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Am J Clin Nutr. 1991 Dec;54(6 Suppl):1147S-1152S. doi: 10.1093/ajcn/54.6.1147s.

Ascorbic acid and carnitine biosynthesis.

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Department of Pediatrics, University of Iowa College of Medicine, Iowa City 52242.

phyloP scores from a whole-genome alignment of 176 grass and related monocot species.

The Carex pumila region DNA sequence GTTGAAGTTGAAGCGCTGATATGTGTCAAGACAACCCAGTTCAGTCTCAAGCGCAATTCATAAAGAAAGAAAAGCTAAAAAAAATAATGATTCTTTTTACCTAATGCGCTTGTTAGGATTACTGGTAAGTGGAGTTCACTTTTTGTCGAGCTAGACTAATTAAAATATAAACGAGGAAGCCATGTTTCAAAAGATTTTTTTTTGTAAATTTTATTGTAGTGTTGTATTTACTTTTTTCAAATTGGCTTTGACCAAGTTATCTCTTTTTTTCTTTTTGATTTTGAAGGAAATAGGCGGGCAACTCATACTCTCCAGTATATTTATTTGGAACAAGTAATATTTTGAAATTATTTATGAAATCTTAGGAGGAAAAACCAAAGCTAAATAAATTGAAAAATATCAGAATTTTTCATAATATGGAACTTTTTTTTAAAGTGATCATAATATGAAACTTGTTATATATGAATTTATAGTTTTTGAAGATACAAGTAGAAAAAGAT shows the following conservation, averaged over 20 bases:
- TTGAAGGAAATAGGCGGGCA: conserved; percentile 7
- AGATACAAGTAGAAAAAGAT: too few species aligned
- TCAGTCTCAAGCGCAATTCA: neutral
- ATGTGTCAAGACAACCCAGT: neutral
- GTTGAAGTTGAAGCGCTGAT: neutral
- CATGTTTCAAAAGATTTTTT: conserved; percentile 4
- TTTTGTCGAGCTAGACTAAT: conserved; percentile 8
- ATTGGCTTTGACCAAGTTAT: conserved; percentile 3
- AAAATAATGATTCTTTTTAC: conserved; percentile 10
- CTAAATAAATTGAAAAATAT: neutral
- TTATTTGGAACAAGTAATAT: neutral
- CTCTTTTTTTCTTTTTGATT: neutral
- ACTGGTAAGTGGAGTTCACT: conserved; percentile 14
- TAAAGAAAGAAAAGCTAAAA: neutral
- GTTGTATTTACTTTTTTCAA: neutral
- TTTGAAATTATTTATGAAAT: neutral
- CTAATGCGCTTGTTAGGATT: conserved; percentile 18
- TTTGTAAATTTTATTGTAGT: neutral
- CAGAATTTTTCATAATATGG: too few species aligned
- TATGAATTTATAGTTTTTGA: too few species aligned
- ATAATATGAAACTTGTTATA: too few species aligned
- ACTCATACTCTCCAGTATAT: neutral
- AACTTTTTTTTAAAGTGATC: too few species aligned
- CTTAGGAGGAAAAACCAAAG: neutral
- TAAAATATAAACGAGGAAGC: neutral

It has been suggested that early features of scurvy (fatigue and weakness) may be attributed to carnitine deficiency. Ascorbate is a cofactor for two alpha-ketoglutarate-requiring dioxygenase reactions (epsilon-N-trimethyllysine hydroxylase and gamma-butyrobetaine hydroxylase) in the pathway of carnitine biosynthesis. Carnitine concentrations are variably low in some tissues of scorbutic guinea pigs. Ascorbic acid deficiency in guinea pigs resulted in decreased activity of hepatic gamma-butyrobetaine hydroxylase and renal but not hepatic epsilon-N-trimethyllsine hydroxylase when exogenous substrates were provided. It remains unclear whether vitamin C deficiency has a significant impact on the overall rate of carnitine synthesis from endogenous substrates. Nevertheless, results of studies of enzyme preparations and perfused liver in vitro and of scorbutic guinea pigs in vivo provide compelling evidence for participation of ascorbic acid in carnitine biosynthesis.

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